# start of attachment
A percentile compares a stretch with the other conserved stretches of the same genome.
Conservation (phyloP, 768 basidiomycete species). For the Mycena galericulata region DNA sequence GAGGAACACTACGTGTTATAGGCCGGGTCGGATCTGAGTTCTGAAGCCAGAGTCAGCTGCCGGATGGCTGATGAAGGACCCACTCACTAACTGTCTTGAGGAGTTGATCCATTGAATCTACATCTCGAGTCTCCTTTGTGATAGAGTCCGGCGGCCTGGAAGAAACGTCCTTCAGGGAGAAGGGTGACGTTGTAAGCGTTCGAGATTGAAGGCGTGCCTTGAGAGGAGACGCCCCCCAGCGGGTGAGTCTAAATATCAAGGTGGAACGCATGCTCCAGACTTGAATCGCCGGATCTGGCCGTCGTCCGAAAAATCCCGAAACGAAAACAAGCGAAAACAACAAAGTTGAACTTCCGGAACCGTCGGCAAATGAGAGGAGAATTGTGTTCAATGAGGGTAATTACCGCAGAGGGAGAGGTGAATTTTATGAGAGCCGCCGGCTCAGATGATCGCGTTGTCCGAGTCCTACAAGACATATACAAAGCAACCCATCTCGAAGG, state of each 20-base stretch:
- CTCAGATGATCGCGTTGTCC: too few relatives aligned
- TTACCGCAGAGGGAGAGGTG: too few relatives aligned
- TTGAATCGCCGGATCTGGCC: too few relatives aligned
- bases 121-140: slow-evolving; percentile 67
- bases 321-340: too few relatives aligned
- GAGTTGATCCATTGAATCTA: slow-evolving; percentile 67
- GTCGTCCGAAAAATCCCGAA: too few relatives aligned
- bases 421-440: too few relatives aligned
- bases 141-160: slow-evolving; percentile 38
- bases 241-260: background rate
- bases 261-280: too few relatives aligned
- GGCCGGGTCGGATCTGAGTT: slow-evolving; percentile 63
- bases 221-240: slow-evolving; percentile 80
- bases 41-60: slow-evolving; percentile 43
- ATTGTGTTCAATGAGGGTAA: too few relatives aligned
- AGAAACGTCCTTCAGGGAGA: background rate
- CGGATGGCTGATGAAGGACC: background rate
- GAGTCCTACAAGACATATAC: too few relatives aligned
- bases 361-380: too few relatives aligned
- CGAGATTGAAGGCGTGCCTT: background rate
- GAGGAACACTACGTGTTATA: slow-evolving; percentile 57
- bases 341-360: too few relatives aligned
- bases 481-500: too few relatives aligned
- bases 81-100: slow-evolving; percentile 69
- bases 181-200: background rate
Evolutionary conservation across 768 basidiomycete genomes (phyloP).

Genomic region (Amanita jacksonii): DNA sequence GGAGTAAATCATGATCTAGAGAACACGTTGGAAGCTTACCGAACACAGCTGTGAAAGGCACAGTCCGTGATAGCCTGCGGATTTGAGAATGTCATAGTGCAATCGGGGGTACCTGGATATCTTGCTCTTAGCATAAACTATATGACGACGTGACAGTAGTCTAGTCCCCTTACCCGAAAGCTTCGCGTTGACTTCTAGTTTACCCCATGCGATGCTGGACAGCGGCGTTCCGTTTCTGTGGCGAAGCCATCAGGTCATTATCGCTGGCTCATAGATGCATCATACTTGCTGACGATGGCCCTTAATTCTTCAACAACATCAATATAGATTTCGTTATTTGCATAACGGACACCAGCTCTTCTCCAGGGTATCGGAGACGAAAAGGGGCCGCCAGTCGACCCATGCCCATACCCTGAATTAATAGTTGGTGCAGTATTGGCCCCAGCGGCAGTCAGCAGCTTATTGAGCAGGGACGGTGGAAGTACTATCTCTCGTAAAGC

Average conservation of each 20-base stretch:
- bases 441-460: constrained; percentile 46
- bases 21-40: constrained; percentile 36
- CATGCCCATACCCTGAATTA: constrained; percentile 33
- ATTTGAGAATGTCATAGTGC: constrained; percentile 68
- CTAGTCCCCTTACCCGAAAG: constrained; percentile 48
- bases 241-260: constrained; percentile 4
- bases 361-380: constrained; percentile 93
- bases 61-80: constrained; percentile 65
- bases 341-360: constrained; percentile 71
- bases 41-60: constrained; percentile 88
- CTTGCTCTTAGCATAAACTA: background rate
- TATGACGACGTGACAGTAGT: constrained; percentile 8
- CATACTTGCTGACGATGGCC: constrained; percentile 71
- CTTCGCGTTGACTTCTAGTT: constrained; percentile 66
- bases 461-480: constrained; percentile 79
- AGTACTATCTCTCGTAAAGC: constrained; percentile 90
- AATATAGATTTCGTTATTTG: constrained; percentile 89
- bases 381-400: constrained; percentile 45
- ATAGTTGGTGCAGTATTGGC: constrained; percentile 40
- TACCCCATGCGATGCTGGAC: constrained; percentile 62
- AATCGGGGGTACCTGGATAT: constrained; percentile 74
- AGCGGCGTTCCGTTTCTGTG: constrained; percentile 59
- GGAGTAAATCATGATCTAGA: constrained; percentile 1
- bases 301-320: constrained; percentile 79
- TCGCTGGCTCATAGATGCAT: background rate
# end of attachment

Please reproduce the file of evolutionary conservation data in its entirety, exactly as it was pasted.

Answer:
A percentile compares a stretch with the other conserved stretches of the same genome.
Conservation (phyloP, 768 basidiomycete species). For the Mycena galericulata region DNA sequence GAGGAACACTACGTGTTATAGGCCGGGTCGGATCTGAGTTCTGAAGCCAGAGTCAGCTGCCGGATGGCTGATGAAGGACCCACTCACTAACTGTCTTGAGGAGTTGATCCATTGAATCTACATCTCGAGTCTCCTTTGTGATAGAGTCCGGCGGCCTGGAAGAAACGTCCTTCAGGGAGAAGGGTGACGTTGTAAGCGTTCGAGATTGAAGGCGTGCCTTGAGAGGAGACGCCCCCCAGCGGGTGAGTCTAAATATCAAGGTGGAACGCATGCTCCAGACTTGAATCGCCGGATCTGGCCGTCGTCCGAAAAATCCCGAAACGAAAACAAGCGAAAACAACAAAGTTGAACTTCCGGAACCGTCGGCAAATGAGAGGAGAATTGTGTTCAATGAGGGTAATTACCGCAGAGGGAGAGGTGAATTTTATGAGAGCCGCCGGCTCAGATGATCGCGTTGTCCGAGTCCTACAAGACATATACAAAGCAACCCATCTCGAAGG, state of each 20-base stretch:
- CTCAGATGATCGCGTTGTCC: too few relatives aligned
- TTACCGCAGAGGGAGAGGTG: too few relatives aligned
- TTGAATCGCCGGATCTGGCC: too few relatives aligned
- bases 121-140: slow-evolving; percentile 67
- bases 321-340: too few relatives aligned
- GAGTTGATCCATTGAATCTA: slow-evolving; percentile 67
- GTCGTCCGAAAAATCCCGAA: too few relatives aligned
- bases 421-440: too few relatives aligned
- bases 141-160: slow-evolving; percentile 38
- bases 241-260: background rate
- bases 261-280: too few relatives aligned
- GGCCGGGTCGGATCTGAGTT: slow-evolving; percentile 63
- bases 221-240: slow-evolving; percentile 80
- bases 41-60: slow-evolving; percentile 43
- ATTGTGTTCAATGAGGGTAA: too few relatives aligned
- AGAAACGTCCTTCAGGGAGA: background rate
- CGGATGGCTGATGAAGGACC: background rate
- GAGTCCTACAAGACATATAC: too few relatives aligned
- bases 361-380: too few relatives aligned
- CGAGATTGAAGGCGTGCCTT: background rate
- GAGGAACACTACGTGTTATA: slow-evolving; percentile 57
- bases 341-360: too few relatives aligned
- bases 481-500: too few relatives aligned
- bases 81-100: slow-evolving; percentile 69
- bases 181-200: background rate
Evolutionary conservation across 768 basidiomycete genomes (phyloP).

Genomic region (Amanita jacksonii): DNA sequence GGAGTAAATCATGATCTAGAGAACACGTTGGAAGCTTACCGAACACAGCTGTGAAAGGCACAGTCCGTGATAGCCTGCGGATTTGAGAATGTCATAGTGCAATCGGGGGTACCTGGATATCTTGCTCTTAGCATAAACTATATGACGACGTGACAGTAGTCTAGTCCCCTTACCCGAAAGCTTCGCGTTGACTTCTAGTTTACCCCATGCGATGCTGGACAGCGGCGTTCCGTTTCTGTGGCGAAGCCATCAGGTCATTATCGCTGGCTCATAGATGCATCATACTTGCTGACGATGGCCCTTAATTCTTCAACAACATCAATATAGATTTCGTTATTTGCATAACGGACACCAGCTCTTCTCCAGGGTATCGGAGACGAAAAGGGGCCGCCAGTCGACCCATGCCCATACCCTGAATTAATAGTTGGTGCAGTATTGGCCCCAGCGGCAGTCAGCAGCTTATTGAGCAGGGACGGTGGAAGTACTATCTCTCGTAAAGC

Average conservation of each 20-base stretch:
- bases 441-460: constrained; percentile 46
- bases 21-40: constrained; percentile 36
- CATGCCCATACCCTGAATTA: constrained; percentile 33
- ATTTGAGAATGTCATAGTGC: constrained; percentile 68
- CTAGTCCCCTTACCCGAAAG: constrained; percentile 48
- bases 241-260: constrained; percentile 4
- bases 361-380: constrained; percentile 93
- bases 61-80: constrained; percentile 65
- bases 341-360: constrained; percentile 71
- bases 41-60: constrained; percentile 88
- CTTGCTCTTAGCATAAACTA: background rate
- TATGACGACGTGACAGTAGT: constrained; percentile 8
- CATACTTGCTGACGATGGCC: constrained; percentile 71
- CTTCGCGTTGACTTCTAGTT: constrained; percentile 66
- bases 461-480: constrained; percentile 79
- AGTACTATCTCTCGTAAAGC: constrained; percentile 90
- AATATAGATTTCGTTATTTG: constrained; percentile 89
- bases 381-400: constrained; percentile 45
- ATAGTTGGTGCAGTATTGGC: constrained; percentile 40
- TACCCCATGCGATGCTGGAC: constrained; percentile 62
- AATCGGGGGTACCTGGATAT: constrained; percentile 74
- AGCGGCGTTCCGTTTCTGTG: constrained; percentile 59
- GGAGTAAATCATGATCTAGA: constrained; percentile 1
- bases 301-320: constrained; percentile 79
- TCGCTGGCTCATAGATGCAT: background rate